Wednesday, February 28, 2018

Another day, another medical device contract manufacturer acquisition...

Last July, I wrote a post about an interesting investment by 3i in Cirtec Medical (link below), that I predicted would shake up competition among medical device contract manufacturers. Of course, much of this type of activity happens behind the scenes, especially, since the focus of most investors and industry-watchers happens to be on medical device makers, especially the large ones. That said, since I started watching the industry in the early parts of this century, I have kept my ears open for intriguing details. Today's post comes by way of one of those seemingly obscure acquisitions, which I personally believe adds fodder to the intriguing changes happening among medical device contract manufacturers, pressured by various factors.

My paths crossed with some of the folks at Corpus Medical, a while ago when working on a project. Therefore, I kept tabs over the years and flipping through some recent archives, I learned that Confluent Medical Technologies,
a large contract manufacturer (billing itself as the largest, for specialized medical devices, whatever they are, apparently) has acquired Corpus Medical.

I find this very interesting. With the economy quite hot (and probably headed towards a crash at some point in the not so distant future), an administration that is business friendly (but still can't get the medical devices taxes permanently abolished, apparently) and a rather too friendly FDA, medical device organizations, especially those like contract manufacturers are well positioned to grow, through acquisitions (Corpus), or investments (Cirtec). The question of course is, is this significant, and if so, is it a good or a bad thing.

That is a difficult question to answer. There are a few things I consider, when attempting to answer this question (which should only muddle things further, I promise!):

1. Some see consolidation as limiting customer choices. And this, can be true when viewed through a certain lens. When you have the opportunity to work with fewer vendors, your choices, the ability to get competitive quotes etc. go down. This is definitely an issue.

2. Vertical Integration is a good thing for a customer. Vendor Management, especially at the Design and Manufacturing Scaling stages is ripe with room for disaster. Companies can be made or broken during these stages, and I have seen several fall. Some people like to say, "well, 9 of 10 start-ups fail". We all know, all 9 didn't have to fail, and I can tell you (in several agonizing, long posts to come in the future) that they all didn't have to fail, and that many failed because of mismanagement at various stages. Thus, if you are managing 5 different vendors, 2 for components, 2 for design and 1 for manufacturing, I can promise, you wont be getting much sleep. You could then flip my point and say, "well, what if I picked one really huge, but bad vendor?" See, how I said things will get muddled? All said, some companies go for vertical integration, because negotiations, costs, management efforts and integration all go really well, even in cases that are far from ideal.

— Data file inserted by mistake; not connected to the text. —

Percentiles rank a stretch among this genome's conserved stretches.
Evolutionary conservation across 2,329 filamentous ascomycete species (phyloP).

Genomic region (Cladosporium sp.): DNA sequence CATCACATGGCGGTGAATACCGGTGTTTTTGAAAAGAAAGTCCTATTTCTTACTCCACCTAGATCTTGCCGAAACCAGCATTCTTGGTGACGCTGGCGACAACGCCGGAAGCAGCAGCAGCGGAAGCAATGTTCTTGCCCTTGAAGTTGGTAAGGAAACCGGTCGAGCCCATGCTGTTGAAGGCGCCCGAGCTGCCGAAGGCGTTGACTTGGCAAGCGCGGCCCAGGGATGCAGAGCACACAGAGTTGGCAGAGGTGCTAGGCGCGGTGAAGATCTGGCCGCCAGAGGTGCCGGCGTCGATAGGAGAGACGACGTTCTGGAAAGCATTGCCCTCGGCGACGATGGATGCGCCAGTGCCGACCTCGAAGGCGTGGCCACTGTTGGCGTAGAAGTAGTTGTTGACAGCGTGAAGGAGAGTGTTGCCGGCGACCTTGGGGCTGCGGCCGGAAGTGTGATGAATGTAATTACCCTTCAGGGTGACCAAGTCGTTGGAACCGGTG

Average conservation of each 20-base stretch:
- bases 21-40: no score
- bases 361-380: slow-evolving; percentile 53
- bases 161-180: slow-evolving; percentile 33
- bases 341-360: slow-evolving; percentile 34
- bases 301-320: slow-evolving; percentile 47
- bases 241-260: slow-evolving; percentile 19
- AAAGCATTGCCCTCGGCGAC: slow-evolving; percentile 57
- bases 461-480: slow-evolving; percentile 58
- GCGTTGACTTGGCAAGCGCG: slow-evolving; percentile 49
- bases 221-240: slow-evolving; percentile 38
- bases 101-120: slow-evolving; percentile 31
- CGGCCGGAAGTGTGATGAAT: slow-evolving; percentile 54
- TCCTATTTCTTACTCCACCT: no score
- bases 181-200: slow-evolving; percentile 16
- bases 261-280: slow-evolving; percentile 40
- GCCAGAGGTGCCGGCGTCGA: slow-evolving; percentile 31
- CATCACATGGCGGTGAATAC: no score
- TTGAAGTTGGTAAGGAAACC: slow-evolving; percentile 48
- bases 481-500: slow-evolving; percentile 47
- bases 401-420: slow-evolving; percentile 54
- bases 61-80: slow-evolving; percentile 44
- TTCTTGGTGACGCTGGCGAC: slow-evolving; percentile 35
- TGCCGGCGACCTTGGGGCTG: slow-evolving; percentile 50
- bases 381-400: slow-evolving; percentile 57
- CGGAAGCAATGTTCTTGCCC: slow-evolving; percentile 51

3. Vendors for the semiconductor industry and the IT industry, among others can serve as precedents, where they grew really big over time, and also merged and acquired each other. At the end of the day, it allowed smaller players to gain in strength by defining niches and fight nimbly against the more mature, slower moving large players. I suspect this is one of the good things for the industry, especially the customers. For newer technologies or implementations, they can go to smaller organizations.

So, like I said before, the long term impact is a bit hard to assess. But, there is consolidation happening, and it will be interesting to see where this leads all of us.

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1. The release on the acquisition:

2. My previous post on Medical Device Contract Manufacturers:

3. Image, Courtesy, Pexels:

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